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|Title:||Effects of balloon length and compliance on vascular stent expansion|
|Keywords:||finite element method|
longitudinal geographic miss
|Source:||Cui, F.S., Lee, H.P., Lu, C., Chai, P. (2010-09). Effects of balloon length and compliance on vascular stent expansion. International Journal of Applied Mechanics 2 (3) : 681-697. ScholarBank@NUS Repository. https://doi.org/10.1142/S1758825110000718|
|Abstract:||Vascular stents are used to dilate arteries that are narrowed or clogged by plaque. However, in-stent restenosis is still one of the major causes of the clinical failure. It is believed that vessel trauma imposed during stent deployment is closely correlated to restenosis. Clinical observations show that the longitudinal and axial geographic miss in pre/post-dilation are responsible for the vessel trauma. The interactions between the stent-strut and the artery are difficult to measure in vivo or clinically and reported results are very limited. A numerical approach that leverages on computing power can provide new insights into the stent implantation process. In this study, the effects of balloon length and compliance that play important roles during stent expansion were investigated. Areas in the vessels with high stress concentrations were identified as these were weaknesses that might have a high possibility of vascular injury. Two different types of numerical models were constructed: a simplified model that considered only the balloon and stent and a more comprehensive model that consisted of the balloon, stent, plaque, and artery. Virtual stent implantation trials were simulated and the phenomena of stent recoil, dogboning and foreshortening were observed and examined. It was found that balloons which were slightly longer than the stent and less compliance would be more likely to eliminate dogboning. Furthermore, a new parameter, namely the Ectropion angle, was introduced to describe the turning effect of the stent end in situations when dogboning could not adequately characterize this phenomenon. The present study could provide guidance for the placement of stents by clinical practitioners. © 2010 Imperial College Press.|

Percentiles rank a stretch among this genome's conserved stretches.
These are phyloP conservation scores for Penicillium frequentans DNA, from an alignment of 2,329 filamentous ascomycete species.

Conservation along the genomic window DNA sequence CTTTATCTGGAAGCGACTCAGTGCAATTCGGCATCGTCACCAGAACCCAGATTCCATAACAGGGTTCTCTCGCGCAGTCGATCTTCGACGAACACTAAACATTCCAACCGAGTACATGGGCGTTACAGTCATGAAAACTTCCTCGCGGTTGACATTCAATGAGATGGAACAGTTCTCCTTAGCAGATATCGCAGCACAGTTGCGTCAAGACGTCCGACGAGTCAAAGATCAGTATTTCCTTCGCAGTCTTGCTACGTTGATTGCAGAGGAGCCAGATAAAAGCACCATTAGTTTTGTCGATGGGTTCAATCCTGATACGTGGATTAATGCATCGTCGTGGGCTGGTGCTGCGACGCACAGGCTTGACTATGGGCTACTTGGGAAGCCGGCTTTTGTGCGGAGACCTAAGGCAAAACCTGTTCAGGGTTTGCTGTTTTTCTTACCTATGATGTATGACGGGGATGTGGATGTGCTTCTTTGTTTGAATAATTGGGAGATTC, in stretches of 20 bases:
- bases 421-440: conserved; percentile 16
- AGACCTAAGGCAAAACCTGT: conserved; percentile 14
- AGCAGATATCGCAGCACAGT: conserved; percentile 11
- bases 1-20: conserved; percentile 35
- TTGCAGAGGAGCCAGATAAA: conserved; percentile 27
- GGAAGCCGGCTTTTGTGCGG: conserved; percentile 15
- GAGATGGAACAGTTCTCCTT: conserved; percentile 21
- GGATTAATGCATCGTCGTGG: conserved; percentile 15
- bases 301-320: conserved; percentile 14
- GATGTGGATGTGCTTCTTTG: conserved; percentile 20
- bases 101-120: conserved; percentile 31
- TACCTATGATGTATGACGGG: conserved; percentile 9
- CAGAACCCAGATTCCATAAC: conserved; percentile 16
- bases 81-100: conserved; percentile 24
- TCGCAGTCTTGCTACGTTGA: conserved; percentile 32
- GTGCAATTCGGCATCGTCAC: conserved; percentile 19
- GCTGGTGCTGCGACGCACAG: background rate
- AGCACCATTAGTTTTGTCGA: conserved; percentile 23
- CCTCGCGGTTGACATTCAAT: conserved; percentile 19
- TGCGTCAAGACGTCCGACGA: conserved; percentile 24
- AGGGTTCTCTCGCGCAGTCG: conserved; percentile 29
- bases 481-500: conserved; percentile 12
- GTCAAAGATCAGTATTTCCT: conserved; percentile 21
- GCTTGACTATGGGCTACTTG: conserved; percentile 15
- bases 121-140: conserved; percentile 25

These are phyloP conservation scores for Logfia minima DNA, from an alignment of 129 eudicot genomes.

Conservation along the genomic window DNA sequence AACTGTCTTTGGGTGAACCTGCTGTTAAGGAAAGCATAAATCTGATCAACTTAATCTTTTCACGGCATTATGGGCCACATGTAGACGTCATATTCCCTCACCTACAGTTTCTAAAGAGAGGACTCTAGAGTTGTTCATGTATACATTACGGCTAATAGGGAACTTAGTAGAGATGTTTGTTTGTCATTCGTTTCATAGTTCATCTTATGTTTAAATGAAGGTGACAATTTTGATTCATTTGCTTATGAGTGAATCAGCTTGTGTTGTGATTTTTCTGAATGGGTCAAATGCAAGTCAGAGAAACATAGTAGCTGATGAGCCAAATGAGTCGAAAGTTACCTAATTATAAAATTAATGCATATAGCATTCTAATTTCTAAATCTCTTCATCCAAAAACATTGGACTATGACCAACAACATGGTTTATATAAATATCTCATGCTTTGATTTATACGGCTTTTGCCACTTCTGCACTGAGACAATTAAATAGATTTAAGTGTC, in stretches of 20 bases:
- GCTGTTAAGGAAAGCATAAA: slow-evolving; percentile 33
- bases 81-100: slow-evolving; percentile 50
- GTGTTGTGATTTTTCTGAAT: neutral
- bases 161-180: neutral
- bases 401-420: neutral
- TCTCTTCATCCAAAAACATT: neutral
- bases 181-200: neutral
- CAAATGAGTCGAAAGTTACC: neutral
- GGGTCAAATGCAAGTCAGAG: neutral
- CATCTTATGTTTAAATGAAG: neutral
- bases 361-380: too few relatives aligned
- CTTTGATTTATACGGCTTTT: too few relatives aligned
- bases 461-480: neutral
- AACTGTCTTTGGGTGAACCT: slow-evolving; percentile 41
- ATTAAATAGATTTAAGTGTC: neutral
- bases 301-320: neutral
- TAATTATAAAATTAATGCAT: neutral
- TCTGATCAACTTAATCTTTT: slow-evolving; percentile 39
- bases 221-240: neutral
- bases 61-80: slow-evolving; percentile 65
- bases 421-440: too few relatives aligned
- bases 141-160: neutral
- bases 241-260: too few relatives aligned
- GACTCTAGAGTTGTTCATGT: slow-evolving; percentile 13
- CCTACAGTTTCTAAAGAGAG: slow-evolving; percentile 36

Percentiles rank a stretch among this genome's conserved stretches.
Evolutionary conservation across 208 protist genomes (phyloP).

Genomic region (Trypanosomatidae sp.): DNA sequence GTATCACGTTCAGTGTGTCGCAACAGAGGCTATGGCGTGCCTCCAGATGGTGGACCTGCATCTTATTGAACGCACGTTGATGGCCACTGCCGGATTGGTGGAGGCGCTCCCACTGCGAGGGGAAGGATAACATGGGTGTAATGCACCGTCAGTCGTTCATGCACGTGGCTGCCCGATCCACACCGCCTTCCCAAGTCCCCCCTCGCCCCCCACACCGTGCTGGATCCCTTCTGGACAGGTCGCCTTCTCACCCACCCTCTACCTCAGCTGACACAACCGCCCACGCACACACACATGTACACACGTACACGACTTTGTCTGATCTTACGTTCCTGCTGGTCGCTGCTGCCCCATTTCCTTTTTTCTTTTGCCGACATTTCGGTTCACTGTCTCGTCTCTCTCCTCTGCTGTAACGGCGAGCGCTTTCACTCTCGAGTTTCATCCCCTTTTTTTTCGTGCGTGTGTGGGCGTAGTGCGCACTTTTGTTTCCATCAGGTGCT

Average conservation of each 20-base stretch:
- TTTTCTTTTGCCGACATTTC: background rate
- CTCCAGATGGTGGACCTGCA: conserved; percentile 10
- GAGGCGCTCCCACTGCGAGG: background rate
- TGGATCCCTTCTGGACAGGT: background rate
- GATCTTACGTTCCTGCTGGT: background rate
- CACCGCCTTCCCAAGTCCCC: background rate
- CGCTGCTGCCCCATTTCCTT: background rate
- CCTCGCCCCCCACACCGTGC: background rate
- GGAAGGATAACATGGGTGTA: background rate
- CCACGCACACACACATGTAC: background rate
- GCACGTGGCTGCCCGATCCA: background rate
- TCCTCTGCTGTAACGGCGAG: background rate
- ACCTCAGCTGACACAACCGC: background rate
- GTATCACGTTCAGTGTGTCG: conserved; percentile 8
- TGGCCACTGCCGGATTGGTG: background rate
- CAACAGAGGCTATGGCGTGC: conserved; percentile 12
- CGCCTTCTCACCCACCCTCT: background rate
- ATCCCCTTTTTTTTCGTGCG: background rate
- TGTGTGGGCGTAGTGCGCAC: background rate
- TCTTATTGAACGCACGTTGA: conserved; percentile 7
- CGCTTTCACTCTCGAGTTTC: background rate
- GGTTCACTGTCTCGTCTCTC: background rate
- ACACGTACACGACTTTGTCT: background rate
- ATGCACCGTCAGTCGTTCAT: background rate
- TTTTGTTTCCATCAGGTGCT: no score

|Source Title:||International Journal of Applied Mechanics|
|Appears in Collections:||Staff Publications|
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